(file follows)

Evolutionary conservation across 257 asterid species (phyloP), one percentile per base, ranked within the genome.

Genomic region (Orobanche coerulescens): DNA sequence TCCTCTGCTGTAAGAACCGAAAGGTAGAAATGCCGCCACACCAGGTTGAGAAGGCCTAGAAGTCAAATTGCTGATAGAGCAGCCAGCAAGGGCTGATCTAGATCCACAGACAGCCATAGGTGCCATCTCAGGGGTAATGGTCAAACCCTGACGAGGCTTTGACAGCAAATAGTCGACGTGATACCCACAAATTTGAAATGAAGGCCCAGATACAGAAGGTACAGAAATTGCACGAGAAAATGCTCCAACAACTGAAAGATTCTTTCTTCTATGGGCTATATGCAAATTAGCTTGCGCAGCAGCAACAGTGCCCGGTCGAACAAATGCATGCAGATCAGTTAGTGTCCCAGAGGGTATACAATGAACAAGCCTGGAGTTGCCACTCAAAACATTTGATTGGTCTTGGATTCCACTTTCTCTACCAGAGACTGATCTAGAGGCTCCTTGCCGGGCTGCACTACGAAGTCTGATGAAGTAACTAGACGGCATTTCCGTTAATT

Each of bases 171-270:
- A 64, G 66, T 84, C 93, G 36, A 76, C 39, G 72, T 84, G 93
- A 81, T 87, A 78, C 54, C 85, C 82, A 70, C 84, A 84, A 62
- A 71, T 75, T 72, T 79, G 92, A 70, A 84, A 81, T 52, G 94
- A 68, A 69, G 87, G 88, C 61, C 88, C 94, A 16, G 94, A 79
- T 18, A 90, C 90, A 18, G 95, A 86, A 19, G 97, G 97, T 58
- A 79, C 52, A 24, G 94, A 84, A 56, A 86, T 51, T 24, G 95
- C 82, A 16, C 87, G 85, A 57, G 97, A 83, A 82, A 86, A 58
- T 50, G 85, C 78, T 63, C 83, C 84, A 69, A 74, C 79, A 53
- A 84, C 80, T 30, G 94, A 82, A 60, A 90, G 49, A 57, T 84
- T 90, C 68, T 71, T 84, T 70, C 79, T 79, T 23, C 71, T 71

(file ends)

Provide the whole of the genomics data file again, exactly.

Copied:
Evolutionary conservation across 257 asterid species (phyloP), one percentile per base, ranked within the genome.

Genomic region (Orobanche coerulescens): DNA sequence TCCTCTGCTGTAAGAACCGAAAGGTAGAAATGCCGCCACACCAGGTTGAGAAGGCCTAGAAGTCAAATTGCTGATAGAGCAGCCAGCAAGGGCTGATCTAGATCCACAGACAGCCATAGGTGCCATCTCAGGGGTAATGGTCAAACCCTGACGAGGCTTTGACAGCAAATAGTCGACGTGATACCCACAAATTTGAAATGAAGGCCCAGATACAGAAGGTACAGAAATTGCACGAGAAAATGCTCCAACAACTGAAAGATTCTTTCTTCTATGGGCTATATGCAAATTAGCTTGCGCAGCAGCAACAGTGCCCGGTCGAACAAATGCATGCAGATCAGTTAGTGTCCCAGAGGGTATACAATGAACAAGCCTGGAGTTGCCACTCAAAACATTTGATTGGTCTTGGATTCCACTTTCTCTACCAGAGACTGATCTAGAGGCTCCTTGCCGGGCTGCACTACGAAGTCTGATGAAGTAACTAGACGGCATTTCCGTTAATT

Each of bases 171-270:
- A 64, G 66, T 84, C 93, G 36, A 76, C 39, G 72, T 84, G 93
- A 81, T 87, A 78, C 54, C 85, C 82, A 70, C 84, A 84, A 62
- A 71, T 75, T 72, T 79, G 92, A 70, A 84, A 81, T 52, G 94
- A 68, A 69, G 87, G 88, C 61, C 88, C 94, A 16, G 94, A 79
- T 18, A 90, C 90, A 18, G 95, A 86, A 19, G 97, G 97, T 58
- A 79, C 52, A 24, G 94, A 84, A 56, A 86, T 51, T 24, G 95
- C 82, A 16, C 87, G 85, A 57, G 97, A 83, A 82, A 86, A 58
- T 50, G 85, C 78, T 63, C 83, C 84, A 69, A 74, C 79, A 53
- A 84, C 80, T 30, G 94, A 82, A 60, A 90, G 49, A 57, T 84
- T 90, C 68, T 71, T 84, T 70, C 79, T 79, T 23, C 71, T 71